work. This is the highest unemployment rate that America has 
experienced in over a quarter of a century. President Obama and his 
economic advisers expect the number of jobless to climb higher, into 
the double digits.
  After bailouts for Wall Street and a stimulus bill that has cost 
hundreds of billions of dollars and still isn't creating the jobs that 
the Democrats promised, the national deficit has now hit $1 trillion, 
and that is an historic and worrying amount that President Obama says 
keeps him awake at night.
  Mr. Speaker, Americans are hurting. Our economy is in a recession. 
Two million jobs have been lost since the stimulus bill passed this 
Congress in February. Government spending is going through the roof. In 
fact, the Congressional Budget Office estimates that since January, the 
Obama and Pelosi budgets will lead to increased spending of $2.6 
trillion over the next 10 years.
  So, Mr. Speaker, with this backdrop, what is the response of this 
Democrat Congress to month after month of lost jobs, record 
unemployment, out-of-control spending, and skyrocketing deficits? Their 
response is to vote on a bill to create a $700 million welfare program 
for wild horses and burros.
  Mr. Speaker, if the American people want an illustration of just how 
out of touch this Congress has become on spending, they need to look no 
further than what's happening here on the floor of the House with this 
issue of wild horses and burros.
  In the last Congress, the House passed legislation to ban the 
commercial slaughter of wild horses and burros. It was a one-page bill, 
and CBO estimated that it would cost taxpayers less than $500,000 a 
year. Now we're just 2 years from that time period and we're looking at 
a bill that, again, bans slaughter of these animals but then proceeds 
to spend a CBO estimate of $700 million to create a new welfare program 
for wild horses.
  Mr. Speaker, that's right. Under the fiscal plan of this Democrat 
Congress the amount they want to spend on wild horses from the last 
Congress, which was $500,000, to this Congress, is $700 million.
  So let's take a look at what the taxpayers' dollars would be spent on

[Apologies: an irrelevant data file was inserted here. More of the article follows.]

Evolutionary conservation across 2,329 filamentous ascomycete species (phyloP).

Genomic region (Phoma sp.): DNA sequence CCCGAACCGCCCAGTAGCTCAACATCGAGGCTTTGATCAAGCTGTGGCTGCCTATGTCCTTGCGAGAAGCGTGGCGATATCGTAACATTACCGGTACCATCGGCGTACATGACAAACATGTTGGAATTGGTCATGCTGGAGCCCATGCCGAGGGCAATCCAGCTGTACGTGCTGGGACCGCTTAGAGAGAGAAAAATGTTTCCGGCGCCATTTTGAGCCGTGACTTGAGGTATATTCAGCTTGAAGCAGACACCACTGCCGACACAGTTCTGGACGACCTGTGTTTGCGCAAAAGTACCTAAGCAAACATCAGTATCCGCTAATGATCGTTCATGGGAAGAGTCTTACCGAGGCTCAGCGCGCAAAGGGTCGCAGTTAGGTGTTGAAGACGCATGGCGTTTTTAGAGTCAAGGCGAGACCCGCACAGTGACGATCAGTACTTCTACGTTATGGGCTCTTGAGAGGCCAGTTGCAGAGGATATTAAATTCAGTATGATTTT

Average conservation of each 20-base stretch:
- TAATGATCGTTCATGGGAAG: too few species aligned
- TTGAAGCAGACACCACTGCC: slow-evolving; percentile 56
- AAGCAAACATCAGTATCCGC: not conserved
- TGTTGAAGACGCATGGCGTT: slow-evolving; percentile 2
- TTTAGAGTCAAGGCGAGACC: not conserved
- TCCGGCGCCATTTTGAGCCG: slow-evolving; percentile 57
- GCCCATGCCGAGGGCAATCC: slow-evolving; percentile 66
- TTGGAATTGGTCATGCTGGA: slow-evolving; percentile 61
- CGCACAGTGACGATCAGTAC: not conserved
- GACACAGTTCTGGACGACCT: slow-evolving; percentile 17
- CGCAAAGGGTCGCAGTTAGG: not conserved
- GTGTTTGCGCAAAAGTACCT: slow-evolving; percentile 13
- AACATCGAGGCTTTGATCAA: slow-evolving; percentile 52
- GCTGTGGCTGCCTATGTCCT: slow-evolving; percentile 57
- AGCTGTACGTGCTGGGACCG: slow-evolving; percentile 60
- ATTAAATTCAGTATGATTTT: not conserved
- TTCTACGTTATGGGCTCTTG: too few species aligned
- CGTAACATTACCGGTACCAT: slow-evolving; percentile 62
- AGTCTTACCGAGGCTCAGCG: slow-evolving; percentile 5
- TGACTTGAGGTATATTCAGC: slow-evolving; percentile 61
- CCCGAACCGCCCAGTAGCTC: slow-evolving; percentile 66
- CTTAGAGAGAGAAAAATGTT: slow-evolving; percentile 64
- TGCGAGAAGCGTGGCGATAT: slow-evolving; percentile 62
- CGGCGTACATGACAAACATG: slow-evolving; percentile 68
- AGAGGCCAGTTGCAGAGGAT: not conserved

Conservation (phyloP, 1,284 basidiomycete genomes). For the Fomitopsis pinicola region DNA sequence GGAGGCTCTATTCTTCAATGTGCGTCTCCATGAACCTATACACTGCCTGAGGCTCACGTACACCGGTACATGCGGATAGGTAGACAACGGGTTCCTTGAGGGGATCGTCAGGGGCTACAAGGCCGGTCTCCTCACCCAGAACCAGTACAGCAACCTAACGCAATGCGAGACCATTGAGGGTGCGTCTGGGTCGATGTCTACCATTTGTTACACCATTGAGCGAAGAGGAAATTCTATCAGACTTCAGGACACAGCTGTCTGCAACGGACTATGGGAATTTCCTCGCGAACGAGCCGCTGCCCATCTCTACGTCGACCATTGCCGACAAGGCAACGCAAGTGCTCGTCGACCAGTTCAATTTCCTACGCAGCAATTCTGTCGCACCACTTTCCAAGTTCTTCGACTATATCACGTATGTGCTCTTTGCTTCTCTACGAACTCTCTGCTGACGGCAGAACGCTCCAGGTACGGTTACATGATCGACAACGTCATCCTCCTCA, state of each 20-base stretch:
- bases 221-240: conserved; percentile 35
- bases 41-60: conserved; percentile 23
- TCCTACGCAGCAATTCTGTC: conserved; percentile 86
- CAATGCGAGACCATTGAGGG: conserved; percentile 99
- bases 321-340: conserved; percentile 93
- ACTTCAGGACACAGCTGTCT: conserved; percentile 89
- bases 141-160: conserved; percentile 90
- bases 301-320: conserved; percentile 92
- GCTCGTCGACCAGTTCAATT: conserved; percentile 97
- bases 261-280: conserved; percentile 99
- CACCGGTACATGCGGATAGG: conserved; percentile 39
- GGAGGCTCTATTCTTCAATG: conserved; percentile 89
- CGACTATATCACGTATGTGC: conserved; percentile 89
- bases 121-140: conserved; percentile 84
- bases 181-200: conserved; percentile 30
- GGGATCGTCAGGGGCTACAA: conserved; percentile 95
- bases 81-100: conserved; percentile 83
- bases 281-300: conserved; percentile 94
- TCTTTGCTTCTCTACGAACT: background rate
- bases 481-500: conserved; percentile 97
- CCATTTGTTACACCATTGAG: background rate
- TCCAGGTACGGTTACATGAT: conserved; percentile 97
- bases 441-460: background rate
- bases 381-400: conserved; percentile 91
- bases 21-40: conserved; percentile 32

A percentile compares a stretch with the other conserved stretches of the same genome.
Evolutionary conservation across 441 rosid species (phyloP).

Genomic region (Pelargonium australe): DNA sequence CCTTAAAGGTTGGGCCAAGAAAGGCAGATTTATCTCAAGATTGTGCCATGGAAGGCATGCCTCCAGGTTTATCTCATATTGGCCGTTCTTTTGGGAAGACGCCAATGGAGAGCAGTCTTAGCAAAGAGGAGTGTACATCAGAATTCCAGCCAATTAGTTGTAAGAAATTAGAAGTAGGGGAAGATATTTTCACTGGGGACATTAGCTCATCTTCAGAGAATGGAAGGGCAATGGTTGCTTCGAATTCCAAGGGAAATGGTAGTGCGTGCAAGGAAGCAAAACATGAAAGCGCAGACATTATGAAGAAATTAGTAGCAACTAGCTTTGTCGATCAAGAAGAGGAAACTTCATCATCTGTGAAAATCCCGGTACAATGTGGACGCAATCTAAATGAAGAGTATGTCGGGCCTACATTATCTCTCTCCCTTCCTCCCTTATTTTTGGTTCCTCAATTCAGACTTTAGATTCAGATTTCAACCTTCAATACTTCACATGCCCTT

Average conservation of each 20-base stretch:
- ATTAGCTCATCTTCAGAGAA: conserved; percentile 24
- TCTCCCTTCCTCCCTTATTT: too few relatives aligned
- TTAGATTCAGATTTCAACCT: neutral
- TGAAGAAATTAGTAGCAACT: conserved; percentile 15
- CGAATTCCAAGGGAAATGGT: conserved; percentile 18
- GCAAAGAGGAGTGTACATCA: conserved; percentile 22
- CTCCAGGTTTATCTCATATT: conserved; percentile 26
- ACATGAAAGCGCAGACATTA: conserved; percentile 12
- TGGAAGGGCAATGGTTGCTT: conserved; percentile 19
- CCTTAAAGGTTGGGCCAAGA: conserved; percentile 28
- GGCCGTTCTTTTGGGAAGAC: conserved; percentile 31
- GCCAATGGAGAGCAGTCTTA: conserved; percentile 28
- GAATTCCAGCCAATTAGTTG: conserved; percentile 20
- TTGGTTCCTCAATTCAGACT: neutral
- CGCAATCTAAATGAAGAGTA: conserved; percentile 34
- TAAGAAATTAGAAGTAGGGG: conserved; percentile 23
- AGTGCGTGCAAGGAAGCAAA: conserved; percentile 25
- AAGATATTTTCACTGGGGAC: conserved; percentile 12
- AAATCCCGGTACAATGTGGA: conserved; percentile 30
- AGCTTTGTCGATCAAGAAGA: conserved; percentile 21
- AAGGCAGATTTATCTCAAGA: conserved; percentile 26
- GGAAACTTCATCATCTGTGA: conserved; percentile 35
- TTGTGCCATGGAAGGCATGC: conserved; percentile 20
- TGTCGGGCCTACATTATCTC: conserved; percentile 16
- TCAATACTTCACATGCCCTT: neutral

in

[[Page H8320]]

this vast increase of public spending. It would mandate a wild horse 
census be conducted every 2 years. It provides enhanced contraception 
and birth control for these horses. It would spend and somehow acquire 
or move 19 million acres of public and private land for the specific 
purpose of giving these horses more places to roam around.
  Mr. Speaker, 19 million acres is roughly the size of the 
distinguished chairman's State in West Virginia. That's the size of 
what we're talking about. And after we do that, Mr. Speaker, $5 million 
will then be spent to repair the damage that these horses will do on 
these lands. And then, of course, there are new mandates that 
government bureaucrats perform home inspections before Americans can 
adopt a wild horse. That's the spending that would be encompassed in 
this $700 million.
  So again, just to repeat, just to be sure that everybody understands, 
the taxpayers are being asked to buy up millions of acres of land for 
the enjoyment of wild horses, and then taxpayers will have to pay $5 
million a year to repair the damage that these horses will do to those 
lands.
  Mr. Speaker, I must say only in Washington, D.C., does this make 
sense. Our country is in the middle of the worst recession in a half 
century. Over 14.5 million Americans are unemployed and can't find 
jobs. How in the world can the Democrats in this Congress hold a vote 
on this bill?
  Americans are hurting. Republicans are focused on creating the jobs 
in this country, but this Democrat Congress seems to be more worried 
about hundreds of millions of dollars for wild burros and wild horses.

                              {time}  1115

  With that, Mr. Speaker, I reserve the balance of my time.
  Mr. RAHALL. Mr. Speaker, before recognizing the distinguished 
subcommittee chair, I do want to say I'm joined in cosponsoring this 
legislation by the gentleman from Arizona (Mr. Grijalva) and by my 
colleague from Kentucky (Mr. Whitfield).
  At this point, I will yield 3 minutes to the distinguished chairman 
of our National Parks, Forests, and Public Lands Subcommittee, the 
gentleman from Arizona (Mr. Grijalva).
  Mr. GRIJALVA. Thank you, Mr. Chairman. I rise today in support of the 
Restore our American Mustangs Act, H.R. 1018, a bill that will ensure 
wild horses and burros continue to have a place to roam on our public 
lands.
  Mr. Speaker, as a steward of our public lands, I have been appalled 
by the proposal of the Bureau of Land Management to euthanize tens of 
thousands of healthy wild horses. According to the recent report by the 
Government Accountability Office, the BLM's Wild Horse and Burro 
Program is terribly inefficient and ineffective, and the BLM's so-
called solution to this inefficiency is to simply put the animals they 
care for to death.
  Mr. Speaker, there has to be a better way.
  The better solution includes more options and more rigorous 
management. The ROAM Act will provide both. It includes reasonable 
tools such as the use of fertility control, the establishment of 
sanctuaries, and a much more robust adoption program, all leading to a 
more humane and constructive scheme.
  Mr. Speaker, the amended bill being considered today has taken into 
account input from a range of stakeholders, including the 
administration, wild horse advocacy groups, and, based on their 
experiences and their efforts in the field, this bill has been put 
together.
  Perhaps most significant, the bill provides a definition for the term 
``thriving natural ecological balance,'' which appears in the 1971 law 
but was not defined. The definition makes clear that the management of 
horses and burros should seek to achieve a balanced, multiple-use of